• the biological father and son who share an ability to see beyond personal discomfort and express a love of family and country despite the risk of the ultimate sacrifice. In fact John says to his wife on his way to war, "Let me love you in my own way."
  • the love the son has for his parents, never wanting to bring sorrow to their lives.
  • the love of a mother for her son. Elizabeth doesn't want Drew to  die as her first husband did.
  • the love and respect John has for his wife's new family. You can see him gauging his options, never wanting to intrude.
Dilemmas abound in this movie. Will John tell Elizabeth that he is her husband? Will that change her perspective? What will everyone end up doing? The stakes are so high. One wrong move and everyone will be miserable.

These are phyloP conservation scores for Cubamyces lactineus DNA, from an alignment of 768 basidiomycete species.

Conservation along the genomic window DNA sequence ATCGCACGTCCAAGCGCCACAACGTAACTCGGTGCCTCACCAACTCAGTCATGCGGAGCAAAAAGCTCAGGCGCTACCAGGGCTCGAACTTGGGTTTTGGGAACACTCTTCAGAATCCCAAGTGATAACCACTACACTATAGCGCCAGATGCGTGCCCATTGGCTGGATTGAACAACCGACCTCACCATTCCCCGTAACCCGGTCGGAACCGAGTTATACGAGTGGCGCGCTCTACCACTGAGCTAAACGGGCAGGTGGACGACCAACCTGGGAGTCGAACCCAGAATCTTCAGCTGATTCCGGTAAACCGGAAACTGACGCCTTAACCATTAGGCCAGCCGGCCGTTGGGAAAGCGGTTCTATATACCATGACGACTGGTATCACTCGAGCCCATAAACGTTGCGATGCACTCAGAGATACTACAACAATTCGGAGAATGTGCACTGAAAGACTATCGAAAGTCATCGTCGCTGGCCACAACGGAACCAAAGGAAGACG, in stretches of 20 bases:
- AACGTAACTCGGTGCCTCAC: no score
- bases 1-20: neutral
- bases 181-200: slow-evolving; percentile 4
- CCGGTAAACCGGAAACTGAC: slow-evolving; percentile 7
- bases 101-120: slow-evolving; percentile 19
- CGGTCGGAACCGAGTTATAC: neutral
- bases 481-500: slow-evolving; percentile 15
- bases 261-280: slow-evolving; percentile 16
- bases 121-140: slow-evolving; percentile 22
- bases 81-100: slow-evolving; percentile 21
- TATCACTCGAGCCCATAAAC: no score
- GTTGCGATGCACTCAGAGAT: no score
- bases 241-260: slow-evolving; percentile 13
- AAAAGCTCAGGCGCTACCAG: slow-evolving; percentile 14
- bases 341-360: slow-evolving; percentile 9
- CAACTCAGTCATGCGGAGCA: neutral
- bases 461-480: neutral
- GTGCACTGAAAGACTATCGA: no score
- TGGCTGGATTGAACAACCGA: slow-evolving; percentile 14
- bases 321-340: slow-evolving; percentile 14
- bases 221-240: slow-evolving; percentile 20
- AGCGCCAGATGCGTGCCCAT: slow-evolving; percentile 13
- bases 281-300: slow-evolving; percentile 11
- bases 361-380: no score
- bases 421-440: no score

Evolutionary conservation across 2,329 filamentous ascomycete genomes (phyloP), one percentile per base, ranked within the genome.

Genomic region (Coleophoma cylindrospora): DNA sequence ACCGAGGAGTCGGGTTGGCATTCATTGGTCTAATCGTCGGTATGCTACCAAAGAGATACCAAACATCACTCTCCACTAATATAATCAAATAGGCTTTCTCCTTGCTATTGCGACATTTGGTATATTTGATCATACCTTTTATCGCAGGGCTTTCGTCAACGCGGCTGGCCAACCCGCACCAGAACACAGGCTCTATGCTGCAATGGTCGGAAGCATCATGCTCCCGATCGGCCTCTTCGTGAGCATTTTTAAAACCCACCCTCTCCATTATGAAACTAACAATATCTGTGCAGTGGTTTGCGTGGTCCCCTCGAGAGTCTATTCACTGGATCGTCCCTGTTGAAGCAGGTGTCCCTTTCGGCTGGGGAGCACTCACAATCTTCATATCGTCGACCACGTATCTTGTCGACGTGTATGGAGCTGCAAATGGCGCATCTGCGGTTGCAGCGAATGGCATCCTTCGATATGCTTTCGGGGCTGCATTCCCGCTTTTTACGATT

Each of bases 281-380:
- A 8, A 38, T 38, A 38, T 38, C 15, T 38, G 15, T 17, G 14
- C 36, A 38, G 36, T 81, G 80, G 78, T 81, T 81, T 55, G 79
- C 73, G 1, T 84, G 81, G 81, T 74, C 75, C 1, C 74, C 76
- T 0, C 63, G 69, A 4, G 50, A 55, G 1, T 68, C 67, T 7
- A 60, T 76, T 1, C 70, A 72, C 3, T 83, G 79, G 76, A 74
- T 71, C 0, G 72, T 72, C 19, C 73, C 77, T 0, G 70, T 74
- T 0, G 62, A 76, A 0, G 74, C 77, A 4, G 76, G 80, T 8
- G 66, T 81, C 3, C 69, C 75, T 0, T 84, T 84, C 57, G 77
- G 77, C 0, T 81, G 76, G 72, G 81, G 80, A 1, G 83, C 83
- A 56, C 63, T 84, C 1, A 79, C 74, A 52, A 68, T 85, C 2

Despite the fact that its title sounds like that of a cheesy James Bond film, Tomorrow is Forever is a solid story about love -actual love- on many different levels between and among its characters. It'll keep you guessing and hoping each character makes the right decision. Highly recommended for Valentine's Day (or any other day).

 Further Notes
  • Watch for a charming performance from Natalie Wood as a war orphan that Kessler has adopts.
  • For a comic version of a similar story of a spouse believed long-dead who shows up again, watch My Two Husbands  with Jean Arthur and My Favorite Wife with Cary Grant.